Indian Flat Bread, as it may be well known in the West, is locally known as chapatti or a roti in India. It is an age old practise of eating a soft – soft chapatti topped with loads of ghee with a Sabzi of one’s own choice. Be it Bhindi, karela, dal makhni, paneer butter masala, or any dal, chapatti is the best and healthiest option to team it up with.
And yes, all of us try our best to puff it up while we roast it directly on the gas burner so that it’s soft and gives a one of its kind mouth – feel. But we all fail and then learn and then finally rise with a proper puffed roti after several trials. But ever wondered why and how does it rise or puff so beautifully?
Here’s the answer.
Chapatti is made of atta that’s been kneaded into a dough with water salt and a little oil. Some people may add a little curd as well to make it softer and some may use milk instead of water. But what happens in the process?
1. Atta is made up of proteins called gliadin and glutenin. On becoming wet, these two proteins combine to form a protein called gluten which is responsible for this puffing. It’s a binding agent and provides the necessary structure to the chapatti. During kneading, when gluten becomes elastic and sticky, it forms a network of structures. Also, kneading causes the air to be trapped within these structures. So the more you knead, more the air trapped. But, do not knead too much. Or else, these gluten strands may break and give you failed puffed chapattis.
2. Atta also contains carbohydrates, specially starch which is responsible for the structure and volume of the chapatti. It co – works with gluten to provide the typical chapatti structure.
3. The use of milk or curd, add to the fat content of the dough. The role of fats is to tenderize the dough and give a soft chapatti. As mentioned earlier, leavening results in a soft chapatti, curd is another example of the leavening agent. The favourable bacteria in curd ferment it to produce carbon dioxide, which contributes to the air present in the puffed chapatti.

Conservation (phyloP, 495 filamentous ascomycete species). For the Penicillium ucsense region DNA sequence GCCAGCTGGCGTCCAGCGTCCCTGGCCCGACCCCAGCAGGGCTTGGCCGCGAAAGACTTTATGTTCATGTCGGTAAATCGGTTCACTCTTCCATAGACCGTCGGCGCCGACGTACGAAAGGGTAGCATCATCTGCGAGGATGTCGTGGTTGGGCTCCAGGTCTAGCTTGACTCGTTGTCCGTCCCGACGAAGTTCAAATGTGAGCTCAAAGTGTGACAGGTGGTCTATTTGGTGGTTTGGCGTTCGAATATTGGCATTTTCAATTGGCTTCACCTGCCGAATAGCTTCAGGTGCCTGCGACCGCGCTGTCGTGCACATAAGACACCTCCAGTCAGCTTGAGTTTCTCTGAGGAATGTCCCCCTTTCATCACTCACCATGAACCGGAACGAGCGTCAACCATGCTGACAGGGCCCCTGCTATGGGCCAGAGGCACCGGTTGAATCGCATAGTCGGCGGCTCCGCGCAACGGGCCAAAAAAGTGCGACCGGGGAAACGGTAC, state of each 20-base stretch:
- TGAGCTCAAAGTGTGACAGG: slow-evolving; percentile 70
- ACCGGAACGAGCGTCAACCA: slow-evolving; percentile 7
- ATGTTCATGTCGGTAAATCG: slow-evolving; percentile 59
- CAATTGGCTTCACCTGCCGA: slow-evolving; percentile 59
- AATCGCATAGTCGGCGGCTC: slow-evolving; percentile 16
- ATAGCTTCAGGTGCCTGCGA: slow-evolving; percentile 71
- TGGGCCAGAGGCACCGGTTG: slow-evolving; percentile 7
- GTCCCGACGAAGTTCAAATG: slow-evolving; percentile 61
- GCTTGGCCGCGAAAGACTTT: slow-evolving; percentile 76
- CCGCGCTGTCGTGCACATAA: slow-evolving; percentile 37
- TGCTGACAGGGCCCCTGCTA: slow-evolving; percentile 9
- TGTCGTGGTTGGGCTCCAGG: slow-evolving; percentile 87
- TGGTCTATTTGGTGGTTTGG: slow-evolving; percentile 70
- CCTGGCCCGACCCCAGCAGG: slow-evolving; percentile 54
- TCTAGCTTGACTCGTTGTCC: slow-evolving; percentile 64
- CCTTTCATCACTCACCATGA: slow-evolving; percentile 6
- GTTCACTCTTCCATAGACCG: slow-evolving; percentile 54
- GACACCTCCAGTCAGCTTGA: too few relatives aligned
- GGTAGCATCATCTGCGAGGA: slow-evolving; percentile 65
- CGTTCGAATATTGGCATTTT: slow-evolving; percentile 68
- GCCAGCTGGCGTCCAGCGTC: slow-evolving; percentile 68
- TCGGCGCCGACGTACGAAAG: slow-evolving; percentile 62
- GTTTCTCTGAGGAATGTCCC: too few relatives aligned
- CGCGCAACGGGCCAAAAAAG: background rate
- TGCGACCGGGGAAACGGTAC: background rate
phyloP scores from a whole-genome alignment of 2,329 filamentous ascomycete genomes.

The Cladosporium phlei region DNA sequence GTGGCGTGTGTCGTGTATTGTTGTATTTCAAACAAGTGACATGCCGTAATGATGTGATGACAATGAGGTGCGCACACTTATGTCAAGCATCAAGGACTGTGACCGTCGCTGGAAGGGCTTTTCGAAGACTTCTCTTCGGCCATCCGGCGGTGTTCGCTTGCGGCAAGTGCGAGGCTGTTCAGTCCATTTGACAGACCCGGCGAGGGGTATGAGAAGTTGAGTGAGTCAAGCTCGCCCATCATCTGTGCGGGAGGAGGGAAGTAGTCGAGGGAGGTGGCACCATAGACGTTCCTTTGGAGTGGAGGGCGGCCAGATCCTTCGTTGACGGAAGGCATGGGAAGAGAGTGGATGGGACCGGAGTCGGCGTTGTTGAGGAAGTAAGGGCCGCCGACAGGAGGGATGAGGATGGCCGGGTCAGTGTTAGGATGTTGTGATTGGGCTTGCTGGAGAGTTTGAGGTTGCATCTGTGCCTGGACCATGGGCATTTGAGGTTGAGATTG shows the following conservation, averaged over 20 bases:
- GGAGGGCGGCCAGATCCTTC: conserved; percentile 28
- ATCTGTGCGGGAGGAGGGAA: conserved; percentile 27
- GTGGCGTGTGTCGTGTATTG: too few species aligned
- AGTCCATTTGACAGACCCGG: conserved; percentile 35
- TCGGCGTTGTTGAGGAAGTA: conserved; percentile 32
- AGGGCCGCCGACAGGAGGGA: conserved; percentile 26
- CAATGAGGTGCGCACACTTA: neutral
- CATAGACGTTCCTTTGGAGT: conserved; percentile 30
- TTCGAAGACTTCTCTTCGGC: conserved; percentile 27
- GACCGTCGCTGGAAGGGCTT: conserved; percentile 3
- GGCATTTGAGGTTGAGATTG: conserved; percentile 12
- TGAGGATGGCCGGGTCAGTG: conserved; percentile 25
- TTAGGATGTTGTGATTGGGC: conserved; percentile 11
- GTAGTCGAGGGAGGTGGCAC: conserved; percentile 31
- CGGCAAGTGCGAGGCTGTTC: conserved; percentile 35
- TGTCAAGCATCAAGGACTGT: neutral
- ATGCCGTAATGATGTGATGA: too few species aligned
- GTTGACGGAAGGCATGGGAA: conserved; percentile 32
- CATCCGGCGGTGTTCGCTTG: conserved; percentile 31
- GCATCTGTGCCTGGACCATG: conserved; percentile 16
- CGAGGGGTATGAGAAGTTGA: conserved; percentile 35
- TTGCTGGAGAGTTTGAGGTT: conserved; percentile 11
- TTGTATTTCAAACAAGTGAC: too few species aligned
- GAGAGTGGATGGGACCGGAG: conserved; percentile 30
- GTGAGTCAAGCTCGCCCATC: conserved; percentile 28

4. When you roll out the chapatti, make sure all sides are even. Otherwise the air trapped inside does not get uniformly heated and so the chapatti does not puff properly.
5. During roasting, steam is generated from the existing water content of the dough. This results in expansion of the air molecules trapped inside the rolled chapatti and hence we see the risen or puffed chapattis. Have you noticed the steam that escapes the chapatti in case you accidentally pierce the chapatti?? It is this air and steam that causes expansion of the chapatti.
Steam is a way to leaven the food product. Leavening leads to a voluminous and a soft product. And hence chapatti is leavened Majorly through the use of steam mechanism.
Easy isn’t it?
But not as much. The degree of kneading is a crucial step on getting a proper puffed chapatti. So next time analyse whether have u under kneaded or over kneaded the dough.
So next time when u make a chapatti and are wondering why is it not puffing, you got to see your kneading styles, the amount of water, curd or milk you added and the way you have rolled out your chapatti.
All the best!!